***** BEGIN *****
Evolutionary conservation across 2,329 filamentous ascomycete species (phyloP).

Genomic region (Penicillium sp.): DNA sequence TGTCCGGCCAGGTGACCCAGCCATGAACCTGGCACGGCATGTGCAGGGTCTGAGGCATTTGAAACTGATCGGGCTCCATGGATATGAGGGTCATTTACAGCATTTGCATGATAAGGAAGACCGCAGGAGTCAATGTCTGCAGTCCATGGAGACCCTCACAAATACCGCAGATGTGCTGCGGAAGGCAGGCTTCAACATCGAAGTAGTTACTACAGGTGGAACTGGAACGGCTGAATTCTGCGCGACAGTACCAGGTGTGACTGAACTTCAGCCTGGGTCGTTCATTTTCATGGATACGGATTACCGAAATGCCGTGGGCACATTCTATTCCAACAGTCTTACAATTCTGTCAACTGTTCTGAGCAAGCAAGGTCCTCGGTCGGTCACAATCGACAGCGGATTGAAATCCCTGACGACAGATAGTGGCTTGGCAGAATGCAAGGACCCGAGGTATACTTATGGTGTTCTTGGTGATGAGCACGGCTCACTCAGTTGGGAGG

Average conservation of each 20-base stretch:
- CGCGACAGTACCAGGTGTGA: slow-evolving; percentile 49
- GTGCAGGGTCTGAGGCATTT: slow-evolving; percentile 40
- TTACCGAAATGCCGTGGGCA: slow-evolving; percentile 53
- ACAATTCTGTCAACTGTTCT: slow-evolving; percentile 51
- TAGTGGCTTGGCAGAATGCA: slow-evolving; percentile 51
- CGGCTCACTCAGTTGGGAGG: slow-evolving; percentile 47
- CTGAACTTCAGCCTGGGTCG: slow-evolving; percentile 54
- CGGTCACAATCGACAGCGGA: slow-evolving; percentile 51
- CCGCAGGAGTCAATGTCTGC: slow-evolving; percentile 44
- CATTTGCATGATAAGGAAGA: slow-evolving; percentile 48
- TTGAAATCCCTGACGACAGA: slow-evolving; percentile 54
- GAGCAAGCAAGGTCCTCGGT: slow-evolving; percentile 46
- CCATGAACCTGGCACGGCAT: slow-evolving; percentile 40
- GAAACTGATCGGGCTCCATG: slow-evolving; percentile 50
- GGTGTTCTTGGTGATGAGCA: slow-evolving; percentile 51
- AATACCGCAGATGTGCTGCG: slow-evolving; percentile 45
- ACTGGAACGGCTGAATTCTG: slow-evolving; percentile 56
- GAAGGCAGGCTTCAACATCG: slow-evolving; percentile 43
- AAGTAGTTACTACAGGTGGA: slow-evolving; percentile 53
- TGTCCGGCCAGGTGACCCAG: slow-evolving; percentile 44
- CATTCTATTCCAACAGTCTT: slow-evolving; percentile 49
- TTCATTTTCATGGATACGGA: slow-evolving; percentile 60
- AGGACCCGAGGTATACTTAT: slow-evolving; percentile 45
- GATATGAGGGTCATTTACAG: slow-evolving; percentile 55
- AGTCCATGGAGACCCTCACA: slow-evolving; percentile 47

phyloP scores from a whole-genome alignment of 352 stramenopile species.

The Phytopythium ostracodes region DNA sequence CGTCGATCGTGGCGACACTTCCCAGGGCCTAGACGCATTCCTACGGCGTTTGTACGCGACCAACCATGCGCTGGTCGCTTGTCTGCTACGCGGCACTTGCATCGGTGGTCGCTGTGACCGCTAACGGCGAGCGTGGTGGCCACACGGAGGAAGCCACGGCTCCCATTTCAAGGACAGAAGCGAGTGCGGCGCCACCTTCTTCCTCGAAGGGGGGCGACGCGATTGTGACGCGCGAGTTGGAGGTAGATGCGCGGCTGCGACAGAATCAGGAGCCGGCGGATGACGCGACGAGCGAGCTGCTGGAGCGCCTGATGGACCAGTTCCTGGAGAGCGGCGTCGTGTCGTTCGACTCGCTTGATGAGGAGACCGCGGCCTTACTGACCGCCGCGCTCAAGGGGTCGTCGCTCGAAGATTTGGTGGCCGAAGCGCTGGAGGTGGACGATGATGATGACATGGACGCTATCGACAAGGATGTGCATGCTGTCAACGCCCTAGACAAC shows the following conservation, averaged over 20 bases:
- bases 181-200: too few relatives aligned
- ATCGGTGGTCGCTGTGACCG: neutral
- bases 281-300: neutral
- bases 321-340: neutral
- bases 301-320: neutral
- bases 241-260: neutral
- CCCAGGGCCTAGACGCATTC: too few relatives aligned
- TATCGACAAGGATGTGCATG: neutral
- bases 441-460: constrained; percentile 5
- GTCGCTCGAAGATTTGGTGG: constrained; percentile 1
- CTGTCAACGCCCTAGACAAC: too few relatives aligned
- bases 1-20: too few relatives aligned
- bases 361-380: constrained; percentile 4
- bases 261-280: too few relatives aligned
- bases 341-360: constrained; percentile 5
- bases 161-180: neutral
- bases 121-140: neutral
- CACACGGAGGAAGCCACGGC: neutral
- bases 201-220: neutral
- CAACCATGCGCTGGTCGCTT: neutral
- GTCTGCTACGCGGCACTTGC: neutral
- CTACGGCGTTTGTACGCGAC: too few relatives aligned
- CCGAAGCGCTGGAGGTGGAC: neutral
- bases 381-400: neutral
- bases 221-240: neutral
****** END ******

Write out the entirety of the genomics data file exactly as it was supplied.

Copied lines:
Evolutionary conservation across 2,329 filamentous ascomycete species (phyloP).

Genomic region (Penicillium sp.): DNA sequence TGTCCGGCCAGGTGACCCAGCCATGAACCTGGCACGGCATGTGCAGGGTCTGAGGCATTTGAAACTGATCGGGCTCCATGGATATGAGGGTCATTTACAGCATTTGCATGATAAGGAAGACCGCAGGAGTCAATGTCTGCAGTCCATGGAGACCCTCACAAATACCGCAGATGTGCTGCGGAAGGCAGGCTTCAACATCGAAGTAGTTACTACAGGTGGAACTGGAACGGCTGAATTCTGCGCGACAGTACCAGGTGTGACTGAACTTCAGCCTGGGTCGTTCATTTTCATGGATACGGATTACCGAAATGCCGTGGGCACATTCTATTCCAACAGTCTTACAATTCTGTCAACTGTTCTGAGCAAGCAAGGTCCTCGGTCGGTCACAATCGACAGCGGATTGAAATCCCTGACGACAGATAGTGGCTTGGCAGAATGCAAGGACCCGAGGTATACTTATGGTGTTCTTGGTGATGAGCACGGCTCACTCAGTTGGGAGG

Average conservation of each 20-base stretch:
- CGCGACAGTACCAGGTGTGA: slow-evolving; percentile 49
- GTGCAGGGTCTGAGGCATTT: slow-evolving; percentile 40
- TTACCGAAATGCCGTGGGCA: slow-evolving; percentile 53
- ACAATTCTGTCAACTGTTCT: slow-evolving; percentile 51
- TAGTGGCTTGGCAGAATGCA: slow-evolving; percentile 51
- CGGCTCACTCAGTTGGGAGG: slow-evolving; percentile 47
- CTGAACTTCAGCCTGGGTCG: slow-evolving; percentile 54
- CGGTCACAATCGACAGCGGA: slow-evolving; percentile 51
- CCGCAGGAGTCAATGTCTGC: slow-evolving; percentile 44
- CATTTGCATGATAAGGAAGA: slow-evolving; percentile 48
- TTGAAATCCCTGACGACAGA: slow-evolving; percentile 54
- GAGCAAGCAAGGTCCTCGGT: slow-evolving; percentile 46
- CCATGAACCTGGCACGGCAT: slow-evolving; percentile 40
- GAAACTGATCGGGCTCCATG: slow-evolving; percentile 50
- GGTGTTCTTGGTGATGAGCA: slow-evolving; percentile 51
- AATACCGCAGATGTGCTGCG: slow-evolving; percentile 45
- ACTGGAACGGCTGAATTCTG: slow-evolving; percentile 56
- GAAGGCAGGCTTCAACATCG: slow-evolving; percentile 43
- AAGTAGTTACTACAGGTGGA: slow-evolving; percentile 53
- TGTCCGGCCAGGTGACCCAG: slow-evolving; percentile 44
- CATTCTATTCCAACAGTCTT: slow-evolving; percentile 49
- TTCATTTTCATGGATACGGA: slow-evolving; percentile 60
- AGGACCCGAGGTATACTTAT: slow-evolving; percentile 45
- GATATGAGGGTCATTTACAG: slow-evolving; percentile 55
- AGTCCATGGAGACCCTCACA: slow-evolving; percentile 47

phyloP scores from a whole-genome alignment of 352 stramenopile species.

The Phytopythium ostracodes region DNA sequence CGTCGATCGTGGCGACACTTCCCAGGGCCTAGACGCATTCCTACGGCGTTTGTACGCGACCAACCATGCGCTGGTCGCTTGTCTGCTACGCGGCACTTGCATCGGTGGTCGCTGTGACCGCTAACGGCGAGCGTGGTGGCCACACGGAGGAAGCCACGGCTCCCATTTCAAGGACAGAAGCGAGTGCGGCGCCACCTTCTTCCTCGAAGGGGGGCGACGCGATTGTGACGCGCGAGTTGGAGGTAGATGCGCGGCTGCGACAGAATCAGGAGCCGGCGGATGACGCGACGAGCGAGCTGCTGGAGCGCCTGATGGACCAGTTCCTGGAGAGCGGCGTCGTGTCGTTCGACTCGCTTGATGAGGAGACCGCGGCCTTACTGACCGCCGCGCTCAAGGGGTCGTCGCTCGAAGATTTGGTGGCCGAAGCGCTGGAGGTGGACGATGATGATGACATGGACGCTATCGACAAGGATGTGCATGCTGTCAACGCCCTAGACAAC shows the following conservation, averaged over 20 bases:
- bases 181-200: too few relatives aligned
- ATCGGTGGTCGCTGTGACCG: neutral
- bases 281-300: neutral
- bases 321-340: neutral
- bases 301-320: neutral
- bases 241-260: neutral
- CCCAGGGCCTAGACGCATTC: too few relatives aligned
- TATCGACAAGGATGTGCATG: neutral
- bases 441-460: constrained; percentile 5
- GTCGCTCGAAGATTTGGTGG: constrained; percentile 1
- CTGTCAACGCCCTAGACAAC: too few relatives aligned
- bases 1-20: too few relatives aligned
- bases 361-380: constrained; percentile 4
- bases 261-280: too few relatives aligned
- bases 341-360: constrained; percentile 5
- bases 161-180: neutral
- bases 121-140: neutral
- CACACGGAGGAAGCCACGGC: neutral
- bases 201-220: neutral
- CAACCATGCGCTGGTCGCTT: neutral
- GTCTGCTACGCGGCACTTGC: neutral
- CTACGGCGTTTGTACGCGAC: too few relatives aligned
- CCGAAGCGCTGGAGGTGGAC: neutral
- bases 381-400: neutral
- bases 221-240: neutral